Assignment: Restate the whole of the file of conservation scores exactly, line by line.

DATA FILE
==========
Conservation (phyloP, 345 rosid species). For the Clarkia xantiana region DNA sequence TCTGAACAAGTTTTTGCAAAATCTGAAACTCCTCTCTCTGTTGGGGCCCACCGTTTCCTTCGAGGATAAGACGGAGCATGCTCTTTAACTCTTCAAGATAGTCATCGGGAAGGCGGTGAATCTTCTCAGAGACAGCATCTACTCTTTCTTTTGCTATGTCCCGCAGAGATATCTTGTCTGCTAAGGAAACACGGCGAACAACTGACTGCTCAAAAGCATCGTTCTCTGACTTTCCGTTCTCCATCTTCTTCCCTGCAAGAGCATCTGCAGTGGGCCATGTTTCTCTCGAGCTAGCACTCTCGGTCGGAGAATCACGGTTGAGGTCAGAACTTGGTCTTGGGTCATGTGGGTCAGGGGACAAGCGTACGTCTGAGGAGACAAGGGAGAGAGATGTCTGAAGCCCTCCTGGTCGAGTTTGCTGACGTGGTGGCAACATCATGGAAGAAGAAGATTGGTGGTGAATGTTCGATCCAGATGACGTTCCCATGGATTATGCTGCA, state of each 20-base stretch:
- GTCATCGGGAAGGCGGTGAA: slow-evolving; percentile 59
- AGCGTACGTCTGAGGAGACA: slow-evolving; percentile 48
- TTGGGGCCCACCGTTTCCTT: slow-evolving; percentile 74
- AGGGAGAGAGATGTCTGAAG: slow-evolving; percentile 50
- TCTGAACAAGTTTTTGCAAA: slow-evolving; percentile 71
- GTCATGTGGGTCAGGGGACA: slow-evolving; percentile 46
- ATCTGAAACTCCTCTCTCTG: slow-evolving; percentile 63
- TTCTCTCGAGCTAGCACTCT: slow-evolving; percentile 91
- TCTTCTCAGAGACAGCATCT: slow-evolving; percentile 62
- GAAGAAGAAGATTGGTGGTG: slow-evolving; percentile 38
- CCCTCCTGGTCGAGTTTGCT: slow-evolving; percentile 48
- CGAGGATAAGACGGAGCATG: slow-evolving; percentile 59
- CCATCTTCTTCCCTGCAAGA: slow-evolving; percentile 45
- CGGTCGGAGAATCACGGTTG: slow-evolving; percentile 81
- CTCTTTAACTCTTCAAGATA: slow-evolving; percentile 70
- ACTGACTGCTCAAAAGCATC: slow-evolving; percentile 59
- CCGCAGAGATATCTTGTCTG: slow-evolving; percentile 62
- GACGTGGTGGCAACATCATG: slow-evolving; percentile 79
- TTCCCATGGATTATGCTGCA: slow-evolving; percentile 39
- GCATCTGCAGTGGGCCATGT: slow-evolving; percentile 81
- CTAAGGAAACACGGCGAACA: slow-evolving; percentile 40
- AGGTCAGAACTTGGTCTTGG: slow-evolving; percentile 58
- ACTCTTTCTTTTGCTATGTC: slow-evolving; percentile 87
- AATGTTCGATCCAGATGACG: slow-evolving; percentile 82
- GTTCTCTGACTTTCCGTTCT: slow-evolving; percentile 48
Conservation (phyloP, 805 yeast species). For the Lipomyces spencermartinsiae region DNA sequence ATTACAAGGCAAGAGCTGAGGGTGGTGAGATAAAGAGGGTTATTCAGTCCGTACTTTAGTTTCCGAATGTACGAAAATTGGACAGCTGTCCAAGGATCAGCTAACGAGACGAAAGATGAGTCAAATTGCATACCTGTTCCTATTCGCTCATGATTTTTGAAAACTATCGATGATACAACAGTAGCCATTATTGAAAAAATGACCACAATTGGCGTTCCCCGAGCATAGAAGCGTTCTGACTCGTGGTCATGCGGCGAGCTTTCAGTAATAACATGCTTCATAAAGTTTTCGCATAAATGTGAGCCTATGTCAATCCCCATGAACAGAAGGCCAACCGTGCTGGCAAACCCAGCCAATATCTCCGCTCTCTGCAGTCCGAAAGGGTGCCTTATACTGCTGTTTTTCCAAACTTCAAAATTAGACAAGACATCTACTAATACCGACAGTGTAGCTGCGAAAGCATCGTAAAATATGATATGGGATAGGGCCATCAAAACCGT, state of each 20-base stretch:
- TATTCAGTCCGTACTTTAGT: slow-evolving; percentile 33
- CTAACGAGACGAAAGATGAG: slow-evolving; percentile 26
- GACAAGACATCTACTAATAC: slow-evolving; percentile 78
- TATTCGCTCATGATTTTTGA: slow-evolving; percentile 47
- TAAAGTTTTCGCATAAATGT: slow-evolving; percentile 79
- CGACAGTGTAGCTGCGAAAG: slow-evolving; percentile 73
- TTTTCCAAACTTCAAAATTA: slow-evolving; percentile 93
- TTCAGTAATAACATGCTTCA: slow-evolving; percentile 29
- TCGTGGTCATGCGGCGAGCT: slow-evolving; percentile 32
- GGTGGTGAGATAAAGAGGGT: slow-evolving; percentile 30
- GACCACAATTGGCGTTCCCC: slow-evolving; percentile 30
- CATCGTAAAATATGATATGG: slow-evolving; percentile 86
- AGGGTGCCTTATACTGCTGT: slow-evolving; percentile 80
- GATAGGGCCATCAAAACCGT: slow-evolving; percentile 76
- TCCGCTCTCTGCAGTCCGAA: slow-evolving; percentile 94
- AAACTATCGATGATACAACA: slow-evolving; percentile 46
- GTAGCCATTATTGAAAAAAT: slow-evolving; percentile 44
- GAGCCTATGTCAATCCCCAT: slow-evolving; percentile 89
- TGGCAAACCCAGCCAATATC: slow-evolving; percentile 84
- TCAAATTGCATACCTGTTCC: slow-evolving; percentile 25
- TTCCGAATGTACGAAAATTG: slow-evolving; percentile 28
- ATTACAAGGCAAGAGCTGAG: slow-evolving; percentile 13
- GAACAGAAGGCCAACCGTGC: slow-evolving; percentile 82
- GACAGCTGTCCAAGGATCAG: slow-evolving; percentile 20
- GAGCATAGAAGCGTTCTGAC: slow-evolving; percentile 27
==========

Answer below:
Conservation (phyloP, 345 rosid species). For the Clarkia xantiana region DNA sequence TCTGAACAAGTTTTTGCAAAATCTGAAACTCCTCTCTCTGTTGGGGCCCACCGTTTCCTTCGAGGATAAGACGGAGCATGCTCTTTAACTCTTCAAGATAGTCATCGGGAAGGCGGTGAATCTTCTCAGAGACAGCATCTACTCTTTCTTTTGCTATGTCCCGCAGAGATATCTTGTCTGCTAAGGAAACACGGCGAACAACTGACTGCTCAAAAGCATCGTTCTCTGACTTTCCGTTCTCCATCTTCTTCCCTGCAAGAGCATCTGCAGTGGGCCATGTTTCTCTCGAGCTAGCACTCTCGGTCGGAGAATCACGGTTGAGGTCAGAACTTGGTCTTGGGTCATGTGGGTCAGGGGACAAGCGTACGTCTGAGGAGACAAGGGAGAGAGATGTCTGAAGCCCTCCTGGTCGAGTTTGCTGACGTGGTGGCAACATCATGGAAGAAGAAGATTGGTGGTGAATGTTCGATCCAGATGACGTTCCCATGGATTATGCTGCA, state of each 20-base stretch:
- GTCATCGGGAAGGCGGTGAA: slow-evolving; percentile 59
- AGCGTACGTCTGAGGAGACA: slow-evolving; percentile 48
- TTGGGGCCCACCGTTTCCTT: slow-evolving; percentile 74
- AGGGAGAGAGATGTCTGAAG: slow-evolving; percentile 50
- TCTGAACAAGTTTTTGCAAA: slow-evolving; percentile 71
- GTCATGTGGGTCAGGGGACA: slow-evolving; percentile 46
- ATCTGAAACTCCTCTCTCTG: slow-evolving; percentile 63
- TTCTCTCGAGCTAGCACTCT: slow-evolving; percentile 91
- TCTTCTCAGAGACAGCATCT: slow-evolving; percentile 62
- GAAGAAGAAGATTGGTGGTG: slow-evolving; percentile 38
- CCCTCCTGGTCGAGTTTGCT: slow-evolving; percentile 48
- CGAGGATAAGACGGAGCATG: slow-evolving; percentile 59
- CCATCTTCTTCCCTGCAAGA: slow-evolving; percentile 45
- CGGTCGGAGAATCACGGTTG: slow-evolving; percentile 81
- CTCTTTAACTCTTCAAGATA: slow-evolving; percentile 70
- ACTGACTGCTCAAAAGCATC: slow-evolving; percentile 59
- CCGCAGAGATATCTTGTCTG: slow-evolving; percentile 62
- GACGTGGTGGCAACATCATG: slow-evolving; percentile 79
- TTCCCATGGATTATGCTGCA: slow-evolving; percentile 39
- GCATCTGCAGTGGGCCATGT: slow-evolving; percentile 81
- CTAAGGAAACACGGCGAACA: slow-evolving; percentile 40
- AGGTCAGAACTTGGTCTTGG: slow-evolving; percentile 58
- ACTCTTTCTTTTGCTATGTC: slow-evolving; percentile 87
- AATGTTCGATCCAGATGACG: slow-evolving; percentile 82
- GTTCTCTGACTTTCCGTTCT: slow-evolving; percentile 48
Conservation (phyloP, 805 yeast species). For the Lipomyces spencermartinsiae region DNA sequence ATTACAAGGCAAGAGCTGAGGGTGGTGAGATAAAGAGGGTTATTCAGTCCGTACTTTAGTTTCCGAATGTACGAAAATTGGACAGCTGTCCAAGGATCAGCTAACGAGACGAAAGATGAGTCAAATTGCATACCTGTTCCTATTCGCTCATGATTTTTGAAAACTATCGATGATACAACAGTAGCCATTATTGAAAAAATGACCACAATTGGCGTTCCCCGAGCATAGAAGCGTTCTGACTCGTGGTCATGCGGCGAGCTTTCAGTAATAACATGCTTCATAAAGTTTTCGCATAAATGTGAGCCTATGTCAATCCCCATGAACAGAAGGCCAACCGTGCTGGCAAACCCAGCCAATATCTCCGCTCTCTGCAGTCCGAAAGGGTGCCTTATACTGCTGTTTTTCCAAACTTCAAAATTAGACAAGACATCTACTAATACCGACAGTGTAGCTGCGAAAGCATCGTAAAATATGATATGGGATAGGGCCATCAAAACCGT, state of each 20-base stretch:
- TATTCAGTCCGTACTTTAGT: slow-evolving; percentile 33
- CTAACGAGACGAAAGATGAG: slow-evolving; percentile 26
- GACAAGACATCTACTAATAC: slow-evolving; percentile 78
- TATTCGCTCATGATTTTTGA: slow-evolving; percentile 47
- TAAAGTTTTCGCATAAATGT: slow-evolving; percentile 79
- CGACAGTGTAGCTGCGAAAG: slow-evolving; percentile 73
- TTTTCCAAACTTCAAAATTA: slow-evolving; percentile 93
- TTCAGTAATAACATGCTTCA: slow-evolving; percentile 29
- TCGTGGTCATGCGGCGAGCT: slow-evolving; percentile 32
- GGTGGTGAGATAAAGAGGGT: slow-evolving; percentile 30
- GACCACAATTGGCGTTCCCC: slow-evolving; percentile 30
- CATCGTAAAATATGATATGG: slow-evolving; percentile 86
- AGGGTGCCTTATACTGCTGT: slow-evolving; percentile 80
- GATAGGGCCATCAAAACCGT: slow-evolving; percentile 76
- TCCGCTCTCTGCAGTCCGAA: slow-evolving; percentile 94
- AAACTATCGATGATACAACA: slow-evolving; percentile 46
- GTAGCCATTATTGAAAAAAT: slow-evolving; percentile 44
- GAGCCTATGTCAATCCCCAT: slow-evolving; percentile 89
- TGGCAAACCCAGCCAATATC: slow-evolving; percentile 84
- TCAAATTGCATACCTGTTCC: slow-evolving; percentile 25
- TTCCGAATGTACGAAAATTG: slow-evolving; percentile 28
- ATTACAAGGCAAGAGCTGAG: slow-evolving; percentile 13
- GAACAGAAGGCCAACCGTGC: slow-evolving; percentile 82
- GACAGCTGTCCAAGGATCAG: slow-evolving; percentile 20
- GAGCATAGAAGCGTTCTGAC: slow-evolving; percentile 27